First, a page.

The Court of Appeal decision in Penhallurick v MD5 Ltd ( EWCA Civ 1770) highlights some key issues for any business which relies on software which is developed by employees. Ultimately, the Court found in favour of the business rather than the employee in this case. However, it took three years (the claim was first issued in December 2018) and no doubt considerable irrecoverable cost in order to secure this decision, which might have been avoided had certain steps been taken at an earlier stage.
Whilst a student, Mr Penhallurick, a former police officer, developed a Virtual Forensic Computing (“VFC”) method of retrieving an image of a computer hard drive without writing on it and then viewing the image on a virtual machine. VFC allows enforcement agencies to extract and investigate evidence from a computer’s memory without corrupting or altering the source files. After finishing his studies in 2005, Mr Penhallurick joined MD5 in 2006 and MD5 subsequently offered software performing the VFC method to its customers in 2007.
There was no question that Mr Penhallurick had developed the VFC software. However, Mr Penhallurick claimed that he owned certain aspects of the VFC software because they were developed either before he joined MD5 or in his own time, albeit whilst employed by MD5. MD5, by contrast, said that it was the owner of all the VFC software because either (a) it was developed in the course of Mr Penhallurick’s employment and therefore MD5 was the first owner pursuant to S11(2) of the Copyright and Designs Act 1988, or (b) it was assigned by Mr Penhallurick to MD5 pursuant to an agreement between the parties in 2008.
Mr Penhallurick’s claim was dismissed at first instance in IPEC. The judge held that Mr Penhallurick had abandoned any software he had developed prior to joining MD5 and that all software developed after joining MD5 was created in the course of his employment. In particular, the judge made it clear that the quantity of work done by an employee at home or on a home computer is not the determinative factor, but rather the nature of that work and whether it falls with in the scope of his duties. In any event, the judge held that the copyright had been assigned to MD5 in 2008.
The Appeal Decision
On appeal, the court focused on the interpretation of the 2008 agreement since, if that were effective in assigning the relevant rights, it would not be necessary to consider who was the first owner. The court held as follows:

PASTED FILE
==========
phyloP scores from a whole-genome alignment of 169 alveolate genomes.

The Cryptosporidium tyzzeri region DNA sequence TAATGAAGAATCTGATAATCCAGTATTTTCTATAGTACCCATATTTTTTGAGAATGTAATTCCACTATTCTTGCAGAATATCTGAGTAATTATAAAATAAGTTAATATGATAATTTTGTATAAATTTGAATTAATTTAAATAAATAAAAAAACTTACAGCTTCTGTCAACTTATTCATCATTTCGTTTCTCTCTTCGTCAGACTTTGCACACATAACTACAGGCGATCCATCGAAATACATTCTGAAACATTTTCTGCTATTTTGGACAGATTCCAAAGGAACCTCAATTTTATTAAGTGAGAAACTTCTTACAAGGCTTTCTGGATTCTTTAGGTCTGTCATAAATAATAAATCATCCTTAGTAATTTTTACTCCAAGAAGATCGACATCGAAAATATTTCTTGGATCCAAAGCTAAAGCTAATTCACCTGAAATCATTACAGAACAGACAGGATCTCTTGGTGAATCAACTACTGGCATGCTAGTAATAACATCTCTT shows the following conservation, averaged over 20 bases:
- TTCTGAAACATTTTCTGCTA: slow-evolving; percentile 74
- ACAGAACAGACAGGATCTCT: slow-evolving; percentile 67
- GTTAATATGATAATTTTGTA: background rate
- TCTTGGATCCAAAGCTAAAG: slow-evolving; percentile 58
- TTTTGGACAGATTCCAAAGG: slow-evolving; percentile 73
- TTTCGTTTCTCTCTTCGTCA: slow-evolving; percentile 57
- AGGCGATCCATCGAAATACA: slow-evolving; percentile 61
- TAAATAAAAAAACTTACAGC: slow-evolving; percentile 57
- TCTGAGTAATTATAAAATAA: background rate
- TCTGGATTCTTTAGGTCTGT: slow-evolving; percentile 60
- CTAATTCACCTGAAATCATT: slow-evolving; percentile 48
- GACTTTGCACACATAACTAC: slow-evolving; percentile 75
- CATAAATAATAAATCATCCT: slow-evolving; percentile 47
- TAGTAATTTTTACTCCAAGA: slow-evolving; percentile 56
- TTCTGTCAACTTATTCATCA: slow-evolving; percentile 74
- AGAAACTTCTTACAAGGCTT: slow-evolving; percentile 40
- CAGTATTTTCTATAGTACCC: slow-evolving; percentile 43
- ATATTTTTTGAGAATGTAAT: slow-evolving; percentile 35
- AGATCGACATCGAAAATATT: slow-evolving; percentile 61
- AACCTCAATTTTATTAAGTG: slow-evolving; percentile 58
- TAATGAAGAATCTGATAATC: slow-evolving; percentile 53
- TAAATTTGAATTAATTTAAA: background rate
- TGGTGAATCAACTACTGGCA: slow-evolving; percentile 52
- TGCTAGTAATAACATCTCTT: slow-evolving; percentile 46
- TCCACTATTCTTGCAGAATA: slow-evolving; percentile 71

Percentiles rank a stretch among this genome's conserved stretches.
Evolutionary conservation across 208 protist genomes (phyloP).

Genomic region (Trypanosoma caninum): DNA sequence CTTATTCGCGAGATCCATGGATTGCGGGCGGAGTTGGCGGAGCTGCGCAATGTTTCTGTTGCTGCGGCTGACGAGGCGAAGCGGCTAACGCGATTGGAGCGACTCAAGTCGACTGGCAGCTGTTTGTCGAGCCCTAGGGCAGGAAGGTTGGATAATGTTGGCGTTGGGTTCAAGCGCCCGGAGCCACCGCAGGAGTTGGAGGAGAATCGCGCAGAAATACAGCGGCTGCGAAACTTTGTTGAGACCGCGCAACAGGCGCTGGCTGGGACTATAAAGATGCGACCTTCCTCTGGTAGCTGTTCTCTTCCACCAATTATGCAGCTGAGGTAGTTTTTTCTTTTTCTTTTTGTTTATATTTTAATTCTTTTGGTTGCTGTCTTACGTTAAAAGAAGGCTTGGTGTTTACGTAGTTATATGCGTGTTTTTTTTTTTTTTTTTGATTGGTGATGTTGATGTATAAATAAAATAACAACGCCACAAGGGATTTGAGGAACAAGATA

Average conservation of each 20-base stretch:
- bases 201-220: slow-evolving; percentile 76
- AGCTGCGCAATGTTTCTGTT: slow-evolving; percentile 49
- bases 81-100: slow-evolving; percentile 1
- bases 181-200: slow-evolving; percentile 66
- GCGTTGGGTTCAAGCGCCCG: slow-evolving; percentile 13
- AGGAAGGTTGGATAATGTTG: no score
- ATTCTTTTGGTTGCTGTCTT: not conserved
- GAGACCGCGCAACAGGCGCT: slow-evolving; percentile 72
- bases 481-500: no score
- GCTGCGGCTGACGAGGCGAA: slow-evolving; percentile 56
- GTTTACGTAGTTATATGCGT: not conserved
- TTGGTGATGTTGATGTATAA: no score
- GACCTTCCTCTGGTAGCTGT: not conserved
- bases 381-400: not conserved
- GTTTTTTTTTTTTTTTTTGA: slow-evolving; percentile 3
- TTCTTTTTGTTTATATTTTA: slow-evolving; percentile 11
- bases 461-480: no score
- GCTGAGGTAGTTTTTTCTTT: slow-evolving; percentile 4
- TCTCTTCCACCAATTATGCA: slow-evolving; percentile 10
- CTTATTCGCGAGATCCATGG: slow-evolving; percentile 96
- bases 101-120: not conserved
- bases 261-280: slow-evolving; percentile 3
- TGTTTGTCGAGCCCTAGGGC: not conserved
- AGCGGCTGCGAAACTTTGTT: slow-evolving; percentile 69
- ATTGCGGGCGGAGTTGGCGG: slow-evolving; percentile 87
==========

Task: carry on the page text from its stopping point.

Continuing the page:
There was nothing in the factual matrix to suggest that the agreement was intended to operate as a licence and no commercial logic for the assertion that ownership of the copyright in the software was to be split. Payment as a “bonus” rather than a royalty or licence fee was suggestive of an assignment rather than a licence.
An assignment of software “developed at MD5” did not identify only software developed in the course of employment or when physically located at MD5’s premises, but all software whilst an employee of MD5.
The use of the word “confirm” did not necessarily mean the agreement merely set out the existing position and therefore did not operate as an assignment at all. Parties frequently use “confirmatory assignments” to put beyond doubt legal ownership of copyright.
The agreement also assigned the future copyright in the software developed by Mr Penhallurick. The ongoing “bonus” to be paid to Mr Penhallurick was effective consideration for the assignment of his rights.
The court therefore held that the 2008 agreement was effective in assigning all existing and future copyright in the VFC software from Mr Penhallurick to MD5.
IPEC as an appropriate forum
There was also brief discussion regarding the use of IPEC as a forum, which arose out of the late disclosure by both parties of evidence relating to the source code of the VFC software. This evidence could have assisted the IPEC judge, but was properly expert evidence which neither side had applied for, and was too confusing and inconsistent to admit at a late stage. Lord Justice Arnold felt that this was a case where the IPEC procedure of limiting the materials which can be placed before the court was not appropriate and the parties should have transferred the case to the High Court or at least applied for an adjournment to increase the trial estimate of two days.
The main thrust of Mr Penhallurick argument on appeal was that, had the parties intended the entirety of the copyright in the VFC software to vest in MD5, they would have chosen words which made this much clearer. The court ultimately rejected this argument, not least because Mr Penhallurick’s proposed interpretation was even less clear, but it emphasises one of the two practice points for businesses to come out of this case:
When taking on a new employee who arrives with some existing ideas which may be important for the business in the future, it is key to secure an assignment of the IP rights in any materials they may have already created relating to those ideas. Even if the idea appears to be in nascent form, an early assignment limits the risk of an employee later looking for ways to claim that it is the owner of the IP rights only after the idea has been made a success.
The clear drafting, at any stage, of agreements relating to the assignment of IP is critical in avoiding issues down the line. Even if no employees ever seek to claim ownership rights over company IP, any purchaser or investor into a business will want to see unambiguous chain of title of IP rights into the business they are acquiring or investing in.